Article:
PInegrove Book Club - Ali Smith 'Spring'

Hi everyone! My name is Brian, and I’m from Ringwood, NJ. I’m sorry I missed the first part of this conversation, but I really enjoyed reading everyone’s thoughts/interpretations.

I’ve been thinking a lot about the reliability of the narrator, specifically in regards to the people in Richard’s life. Paddy is essentially perfect, which is obviously how Richard sees her, and we get no real sense of her as a person, except through Richard’s lens. He is insulted at the idea that he can’t read a poem at her memorial, because to him (and to us), he was an important piece of her life. But we have no idea whether or not that’s true.

I found myself thinking a lot about the Twins, in part because not so long ago I was in their shoes, caring for a dying parent. I felt like a heel telling certain people that they couldn’t come visit my dad on certain days, or imploring folks to come see him before it was too late. I’m sure I came off like the Twins do here, self-interested or controlling. I know those are, perhaps, the two characters, aside from Terp, that you’re supposed to be least sympathetic towards, but I couldn’t help but attempt to see them outside of Richard’s perspective.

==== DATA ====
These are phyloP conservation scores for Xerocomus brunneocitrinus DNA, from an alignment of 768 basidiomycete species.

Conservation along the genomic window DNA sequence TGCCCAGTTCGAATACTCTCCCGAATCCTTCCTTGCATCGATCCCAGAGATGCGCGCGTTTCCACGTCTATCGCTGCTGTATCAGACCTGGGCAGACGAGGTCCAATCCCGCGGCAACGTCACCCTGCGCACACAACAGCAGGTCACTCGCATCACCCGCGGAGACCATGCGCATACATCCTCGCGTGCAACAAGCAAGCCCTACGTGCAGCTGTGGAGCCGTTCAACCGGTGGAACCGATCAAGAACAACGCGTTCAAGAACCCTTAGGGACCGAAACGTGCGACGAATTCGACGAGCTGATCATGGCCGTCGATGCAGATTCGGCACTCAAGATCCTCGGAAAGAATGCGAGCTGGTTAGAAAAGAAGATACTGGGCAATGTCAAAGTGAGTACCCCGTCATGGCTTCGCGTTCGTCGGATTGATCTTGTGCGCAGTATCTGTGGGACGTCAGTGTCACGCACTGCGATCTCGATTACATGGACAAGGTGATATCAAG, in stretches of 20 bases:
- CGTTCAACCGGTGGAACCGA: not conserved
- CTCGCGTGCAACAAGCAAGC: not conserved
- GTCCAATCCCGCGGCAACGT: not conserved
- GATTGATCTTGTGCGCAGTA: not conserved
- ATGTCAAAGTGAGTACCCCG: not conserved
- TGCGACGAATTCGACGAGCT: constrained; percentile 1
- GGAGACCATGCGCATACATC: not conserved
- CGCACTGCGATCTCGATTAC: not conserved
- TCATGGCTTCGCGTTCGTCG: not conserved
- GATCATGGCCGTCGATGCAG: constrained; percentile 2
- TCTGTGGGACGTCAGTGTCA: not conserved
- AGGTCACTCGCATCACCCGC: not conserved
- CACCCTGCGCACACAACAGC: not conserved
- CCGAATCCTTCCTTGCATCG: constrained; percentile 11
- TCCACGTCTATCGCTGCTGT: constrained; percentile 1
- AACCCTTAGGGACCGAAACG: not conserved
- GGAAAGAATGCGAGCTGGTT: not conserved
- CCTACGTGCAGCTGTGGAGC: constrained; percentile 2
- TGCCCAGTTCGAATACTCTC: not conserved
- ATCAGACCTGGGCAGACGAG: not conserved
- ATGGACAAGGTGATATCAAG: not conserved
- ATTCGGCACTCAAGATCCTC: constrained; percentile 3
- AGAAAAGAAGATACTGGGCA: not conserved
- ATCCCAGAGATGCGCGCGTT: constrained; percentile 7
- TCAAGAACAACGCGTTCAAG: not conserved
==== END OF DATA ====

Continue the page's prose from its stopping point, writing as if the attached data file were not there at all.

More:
Re: Terp, I worry that the book is going to lean too hard into the ‘new technology/millennials/streaming services’ are bad approach, although clearly his ideas are awful and the idea of bowing to the whims of sponsors/networks is a bad one. I just find that it’s often too much of a binary conversation about new media.

The part of the book that I found both touching and disturbing was the idea of the imaginary daughter. On one hand, it’s a lovely way to live in a world where your pain and mistakes aren’t there to haunt you, but instead of Paddy’s advice being "do whatever you can to maintain a relationship, despite the distance, the hurt, etc,’ it was ‘retreat into your imagination.’ It seems to me that is a painfully selfish way to deal with the issue.

The daughter also reminded me of the ‘companion’ in the second half of The Last Temptation of Christ (leaving out her identity for those that haven’t read/seen that), though that may be an overly dark take.